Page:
SEO is complicated, and it can take a long time. Good SEO’s will also need to feel free to experiment. To shine, we need managers that trust our expertise, and approach the work we produce with a mentality of long-term investment.

Consider this – when an in-house SEO is introduced to a company, their first missions are usually foundational tasks like these:

Making sure that analytics and goals are working
Conducting keyword research
Establishing best-practice documentation
Training the team
Evaluating the core web properties
Doing competitive research
Building a priority plan based on site analysis
… and so on.

Even when all preliminary work is completed and you’re ready for action, many of your largest projects won’t start immediately, but instead will be queued into the workflow with the appropriate departments. Once all is said and done, it could easily be six months or more before the largest of your initial changes begin to take form and that meter starts moving. In the meantime, you need to know that you’re going to keep your job.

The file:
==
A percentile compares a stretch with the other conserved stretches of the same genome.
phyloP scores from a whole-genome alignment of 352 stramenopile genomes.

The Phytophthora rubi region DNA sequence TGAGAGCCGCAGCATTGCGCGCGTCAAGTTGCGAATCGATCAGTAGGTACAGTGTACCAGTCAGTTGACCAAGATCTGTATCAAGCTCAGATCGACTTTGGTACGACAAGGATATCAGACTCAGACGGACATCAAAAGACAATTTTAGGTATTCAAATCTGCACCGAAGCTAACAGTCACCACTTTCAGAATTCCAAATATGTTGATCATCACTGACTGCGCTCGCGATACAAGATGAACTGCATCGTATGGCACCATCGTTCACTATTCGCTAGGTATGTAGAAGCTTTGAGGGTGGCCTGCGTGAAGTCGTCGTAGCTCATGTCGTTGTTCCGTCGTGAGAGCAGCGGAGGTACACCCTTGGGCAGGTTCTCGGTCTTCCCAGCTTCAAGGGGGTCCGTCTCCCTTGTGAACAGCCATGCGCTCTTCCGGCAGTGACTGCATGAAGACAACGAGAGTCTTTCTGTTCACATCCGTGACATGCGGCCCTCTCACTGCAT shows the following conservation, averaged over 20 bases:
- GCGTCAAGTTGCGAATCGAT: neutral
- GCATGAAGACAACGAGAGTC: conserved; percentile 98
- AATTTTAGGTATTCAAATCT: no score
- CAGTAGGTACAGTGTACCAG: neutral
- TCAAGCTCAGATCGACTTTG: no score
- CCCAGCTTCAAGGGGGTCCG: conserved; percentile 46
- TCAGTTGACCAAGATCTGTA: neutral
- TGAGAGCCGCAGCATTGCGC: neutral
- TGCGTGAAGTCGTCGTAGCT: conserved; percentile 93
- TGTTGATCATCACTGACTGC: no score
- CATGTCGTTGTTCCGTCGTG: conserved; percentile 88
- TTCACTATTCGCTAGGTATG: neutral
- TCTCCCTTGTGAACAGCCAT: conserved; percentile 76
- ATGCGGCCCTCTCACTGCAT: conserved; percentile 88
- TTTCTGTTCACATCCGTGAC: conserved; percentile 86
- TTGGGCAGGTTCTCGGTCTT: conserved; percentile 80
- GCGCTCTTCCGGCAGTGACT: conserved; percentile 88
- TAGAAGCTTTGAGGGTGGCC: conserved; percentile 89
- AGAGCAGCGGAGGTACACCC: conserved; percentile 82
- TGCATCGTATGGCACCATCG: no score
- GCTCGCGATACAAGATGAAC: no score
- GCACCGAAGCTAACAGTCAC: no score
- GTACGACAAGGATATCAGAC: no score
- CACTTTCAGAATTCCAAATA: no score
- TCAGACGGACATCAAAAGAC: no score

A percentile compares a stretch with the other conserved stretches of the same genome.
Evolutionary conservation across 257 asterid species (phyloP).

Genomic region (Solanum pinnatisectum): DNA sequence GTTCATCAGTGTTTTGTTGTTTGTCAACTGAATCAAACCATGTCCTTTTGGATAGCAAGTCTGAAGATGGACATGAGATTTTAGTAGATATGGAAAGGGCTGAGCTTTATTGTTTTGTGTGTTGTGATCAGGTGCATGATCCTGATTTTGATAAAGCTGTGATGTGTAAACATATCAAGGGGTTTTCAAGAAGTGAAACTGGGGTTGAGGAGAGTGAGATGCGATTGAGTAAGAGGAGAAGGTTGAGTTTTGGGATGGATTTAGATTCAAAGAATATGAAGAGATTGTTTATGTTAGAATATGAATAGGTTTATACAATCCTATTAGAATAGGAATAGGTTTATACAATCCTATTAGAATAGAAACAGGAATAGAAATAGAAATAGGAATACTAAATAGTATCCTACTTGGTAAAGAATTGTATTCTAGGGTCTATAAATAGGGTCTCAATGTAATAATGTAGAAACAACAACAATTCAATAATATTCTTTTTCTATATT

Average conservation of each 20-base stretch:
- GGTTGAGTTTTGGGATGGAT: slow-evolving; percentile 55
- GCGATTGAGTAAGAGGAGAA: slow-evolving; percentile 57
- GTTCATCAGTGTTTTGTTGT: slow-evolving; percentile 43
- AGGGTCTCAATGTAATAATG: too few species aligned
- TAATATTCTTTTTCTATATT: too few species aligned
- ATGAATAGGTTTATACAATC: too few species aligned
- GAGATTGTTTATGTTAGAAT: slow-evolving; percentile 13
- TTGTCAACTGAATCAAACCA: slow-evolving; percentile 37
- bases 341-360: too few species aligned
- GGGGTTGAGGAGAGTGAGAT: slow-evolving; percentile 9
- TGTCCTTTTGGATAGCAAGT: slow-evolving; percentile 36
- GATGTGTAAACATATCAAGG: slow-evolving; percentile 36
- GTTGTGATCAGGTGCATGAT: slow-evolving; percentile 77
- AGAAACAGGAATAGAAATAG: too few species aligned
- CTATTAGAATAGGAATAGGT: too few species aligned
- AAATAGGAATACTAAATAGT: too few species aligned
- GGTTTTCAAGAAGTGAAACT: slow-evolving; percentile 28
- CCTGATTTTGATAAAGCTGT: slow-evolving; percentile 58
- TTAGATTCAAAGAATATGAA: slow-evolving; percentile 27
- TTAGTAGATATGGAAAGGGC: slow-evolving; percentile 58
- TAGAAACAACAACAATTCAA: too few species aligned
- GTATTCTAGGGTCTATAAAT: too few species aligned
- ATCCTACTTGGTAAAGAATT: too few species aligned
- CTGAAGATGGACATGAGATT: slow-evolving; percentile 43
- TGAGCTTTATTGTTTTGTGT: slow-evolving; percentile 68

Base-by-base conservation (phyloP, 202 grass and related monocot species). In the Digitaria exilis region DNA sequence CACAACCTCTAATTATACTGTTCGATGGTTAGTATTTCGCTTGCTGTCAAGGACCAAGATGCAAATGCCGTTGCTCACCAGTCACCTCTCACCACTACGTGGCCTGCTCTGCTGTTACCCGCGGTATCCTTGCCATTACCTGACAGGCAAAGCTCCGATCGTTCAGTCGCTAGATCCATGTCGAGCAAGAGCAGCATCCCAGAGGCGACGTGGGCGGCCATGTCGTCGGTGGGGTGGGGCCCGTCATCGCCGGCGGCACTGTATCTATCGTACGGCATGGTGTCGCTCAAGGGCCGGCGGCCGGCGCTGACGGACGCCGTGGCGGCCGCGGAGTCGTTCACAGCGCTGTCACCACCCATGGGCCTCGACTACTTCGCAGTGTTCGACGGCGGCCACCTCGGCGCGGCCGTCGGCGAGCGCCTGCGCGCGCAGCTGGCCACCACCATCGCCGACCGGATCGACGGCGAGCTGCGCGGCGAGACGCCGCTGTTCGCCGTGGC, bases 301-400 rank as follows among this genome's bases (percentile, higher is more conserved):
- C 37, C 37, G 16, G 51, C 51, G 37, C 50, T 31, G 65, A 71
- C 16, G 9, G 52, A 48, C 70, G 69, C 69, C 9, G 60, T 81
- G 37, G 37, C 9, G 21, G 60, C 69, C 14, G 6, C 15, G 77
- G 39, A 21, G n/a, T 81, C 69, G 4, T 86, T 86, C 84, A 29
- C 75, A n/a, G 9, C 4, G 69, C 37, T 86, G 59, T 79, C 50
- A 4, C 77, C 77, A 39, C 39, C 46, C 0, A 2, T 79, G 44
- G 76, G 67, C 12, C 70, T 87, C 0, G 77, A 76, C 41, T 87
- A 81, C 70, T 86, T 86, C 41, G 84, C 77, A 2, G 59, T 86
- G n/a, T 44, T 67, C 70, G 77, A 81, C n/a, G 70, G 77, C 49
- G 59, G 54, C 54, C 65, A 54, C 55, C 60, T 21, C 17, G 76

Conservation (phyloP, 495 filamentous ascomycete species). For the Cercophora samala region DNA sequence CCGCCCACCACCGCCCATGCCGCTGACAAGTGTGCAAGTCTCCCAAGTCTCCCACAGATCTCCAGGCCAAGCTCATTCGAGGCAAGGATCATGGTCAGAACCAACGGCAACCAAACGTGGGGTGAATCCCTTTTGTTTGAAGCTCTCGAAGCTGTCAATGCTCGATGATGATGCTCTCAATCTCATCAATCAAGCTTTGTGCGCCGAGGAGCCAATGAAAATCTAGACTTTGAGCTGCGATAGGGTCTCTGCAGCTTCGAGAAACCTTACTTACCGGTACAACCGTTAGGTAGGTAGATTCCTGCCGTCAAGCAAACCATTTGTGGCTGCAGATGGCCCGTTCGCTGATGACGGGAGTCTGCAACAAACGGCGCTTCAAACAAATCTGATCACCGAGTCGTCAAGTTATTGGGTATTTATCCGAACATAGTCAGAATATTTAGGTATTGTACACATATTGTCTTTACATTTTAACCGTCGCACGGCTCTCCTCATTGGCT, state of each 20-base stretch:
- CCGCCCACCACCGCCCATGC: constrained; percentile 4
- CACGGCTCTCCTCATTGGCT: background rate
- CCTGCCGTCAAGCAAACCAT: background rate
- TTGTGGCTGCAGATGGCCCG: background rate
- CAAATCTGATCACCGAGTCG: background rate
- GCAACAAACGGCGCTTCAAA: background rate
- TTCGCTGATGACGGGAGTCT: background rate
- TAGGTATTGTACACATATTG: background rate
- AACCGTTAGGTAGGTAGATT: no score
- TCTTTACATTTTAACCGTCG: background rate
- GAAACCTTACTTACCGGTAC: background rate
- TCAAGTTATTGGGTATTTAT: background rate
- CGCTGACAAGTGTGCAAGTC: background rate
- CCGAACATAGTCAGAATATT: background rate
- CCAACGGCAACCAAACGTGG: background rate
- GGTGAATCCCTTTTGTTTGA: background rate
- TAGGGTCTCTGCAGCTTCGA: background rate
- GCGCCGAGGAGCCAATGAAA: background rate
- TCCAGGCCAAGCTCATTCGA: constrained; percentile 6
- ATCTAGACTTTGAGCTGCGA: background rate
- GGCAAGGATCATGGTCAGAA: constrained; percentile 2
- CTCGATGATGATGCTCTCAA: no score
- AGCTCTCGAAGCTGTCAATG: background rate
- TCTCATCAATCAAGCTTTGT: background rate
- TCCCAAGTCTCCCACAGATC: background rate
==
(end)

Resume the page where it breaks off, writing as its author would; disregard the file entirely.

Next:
Look out for these warning signs:

1. They want daily/weekly SEO reports.
Four months of weekly reports with few rises in traffic is going to get you off to a rough start. Requiring feedback on such a granular level probably also reflects a lack of industry savvy on your manager’s side. During your interview, be sure to manage their expectations in regards to when they can start to expect an increase in organic traffic.Monthly reports are, of course, fine – especially if you’re given the tools to automate them.

2. They want promises.
An SEO will probably increase a website’s organic traffic numbers, but at the end of they day, Google holds the cards. I don’t think there’s any SEO that can accurately predict the specific growth a website can expect (I’m talking about questions like “What would your keyword ranking and traffic goals be by the end of your first quarter?”) at the job interview stage.Instead of making promises, tactfully explain the factors at play (unexpected algorithm changes, penalties from legacy SEO, etc.), and explain where you see potential growth opportunities

3. They've established toxic success metrics.